10 minutes read
Posted in: ,Andrology ,Embryology

Matt Tomlinson,  NUH Life Fertility Services, Nottingham

Approximately 950 delegates registered for cryogovernance webinar on the 12th October 2021, which was organised by i3 and the international IVF initiative https://ivfmeeting.com/. I was invited along with Dr Kim Pomeroy to act as moderator for the event. Kim is Head of the World egg bank and director of two IVF units.

 

Cryopreservation: no room for complacency

My talk was based on a relatively recent publication  (Semin Reprod Med 2018; 36: 289-298), describing an overall approach to risk management (RM) within a cryo-facility, a discussion of some of the high profile catastrophic incidents that have occurred (in the UK, USA and Canada), what can be learnt from them and how we might avoid the same sort of horrendous headlines they generated

 

Publicity we don’t want

 

I also briefly discussed the basis for legal action in one such example and how defining loss from the patients’ perspective was initially difficult to define.  The RM process was summarised in terms of the entire fabric of the facility and its equipment, the staff (training) and procedures and demonstrated that failing to adequately incorporate the prior knowledge from high profile incidents could leave centres vulnerable. Earlier incidents from the late 90s/early noughties where sperm bank dewars failed and the more recent ones in the USA involving significant losses of oocytes/embryos have given us all sufficient fair warning that these things can still happen and there is no longer any excuse for failing to control for them. The Bristol case at Southmead Hospital (Yearworth vs North Bristol) in 2003 became something of a test case, since although the trust (sperm bank) were found at fault for failing to monitor a faulty CBS bulk refrigerator, when it came to awarding damages, the judge dismissed the first 6 claims, stating that the losses could not be defined as ‘personal property’ or ‘personal injury and therefore there could be no claim for mental injury/distress. After many years of delay and legal wrangling the claimants eventually won on appeal, with the judge defining the claim under ‘gratuitous bailment’, legal speak for the ‘transfer of possession but not ownership’ (just as you do when you give money to the bank for safe keeping) with the clinic being found negligent by not having appropriate alarms and emergency procedures in place and were therefore failing in their ‘duty of care’. This had knock-on effects in settling similar cases in the English speaking world i.e. the ones we are more aware of in Edinburgh, Canada and more recently in Chicago. In fact the latter case where 42 sperm banking patients were affected finally awarded damages last year to its first claimant with a $1 million dollar payout.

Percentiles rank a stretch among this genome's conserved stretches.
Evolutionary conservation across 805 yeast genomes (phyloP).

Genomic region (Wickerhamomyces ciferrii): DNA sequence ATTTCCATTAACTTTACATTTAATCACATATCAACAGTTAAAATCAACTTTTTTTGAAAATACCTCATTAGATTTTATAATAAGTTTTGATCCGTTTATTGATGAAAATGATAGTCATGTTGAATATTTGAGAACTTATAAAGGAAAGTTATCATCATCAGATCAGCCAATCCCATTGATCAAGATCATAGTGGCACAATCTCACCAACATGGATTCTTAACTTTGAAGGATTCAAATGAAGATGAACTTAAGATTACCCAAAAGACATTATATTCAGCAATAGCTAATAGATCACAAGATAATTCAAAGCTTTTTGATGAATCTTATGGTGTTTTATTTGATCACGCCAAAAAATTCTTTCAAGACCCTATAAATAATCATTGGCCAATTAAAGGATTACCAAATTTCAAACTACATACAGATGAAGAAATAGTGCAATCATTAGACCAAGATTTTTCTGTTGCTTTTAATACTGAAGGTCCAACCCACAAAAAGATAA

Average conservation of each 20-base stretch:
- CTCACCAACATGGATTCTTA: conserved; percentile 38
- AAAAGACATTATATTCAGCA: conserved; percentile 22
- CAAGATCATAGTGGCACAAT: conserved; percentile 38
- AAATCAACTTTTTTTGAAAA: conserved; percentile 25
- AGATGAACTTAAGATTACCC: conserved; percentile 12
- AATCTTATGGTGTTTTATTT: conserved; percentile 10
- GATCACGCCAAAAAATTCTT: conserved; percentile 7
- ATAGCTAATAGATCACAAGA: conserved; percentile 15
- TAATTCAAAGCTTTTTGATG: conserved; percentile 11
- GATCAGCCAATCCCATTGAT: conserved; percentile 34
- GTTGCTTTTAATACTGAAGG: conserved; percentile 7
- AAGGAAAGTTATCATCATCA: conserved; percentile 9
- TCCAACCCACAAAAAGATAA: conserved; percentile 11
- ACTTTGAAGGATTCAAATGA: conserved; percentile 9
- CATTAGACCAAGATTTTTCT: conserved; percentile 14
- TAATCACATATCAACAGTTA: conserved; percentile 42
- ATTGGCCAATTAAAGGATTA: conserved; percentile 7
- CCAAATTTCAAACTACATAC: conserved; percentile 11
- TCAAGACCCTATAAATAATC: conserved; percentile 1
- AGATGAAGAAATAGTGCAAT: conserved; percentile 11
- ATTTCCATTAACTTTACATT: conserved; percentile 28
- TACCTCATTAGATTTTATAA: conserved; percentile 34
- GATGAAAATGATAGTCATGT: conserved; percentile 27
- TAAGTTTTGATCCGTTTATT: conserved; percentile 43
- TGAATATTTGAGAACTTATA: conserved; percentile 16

The significant negative publicity related to such incidents and at least 3 deaths (that we know of) due to nitrogen asphyxiation associated with ART means that the industry would have few excuses for not being prepared or at least trying to control for similar catastrophic events. The damage done to reputation and ultimately the entire business will be more severe if found to be negligent.  Centres must now learn from this ‘prior knowledge,’ and incorporate into their risk assessments contingency planning and training.

An increasingly rare cryo-training event

 

Technical Advances in Cryostorage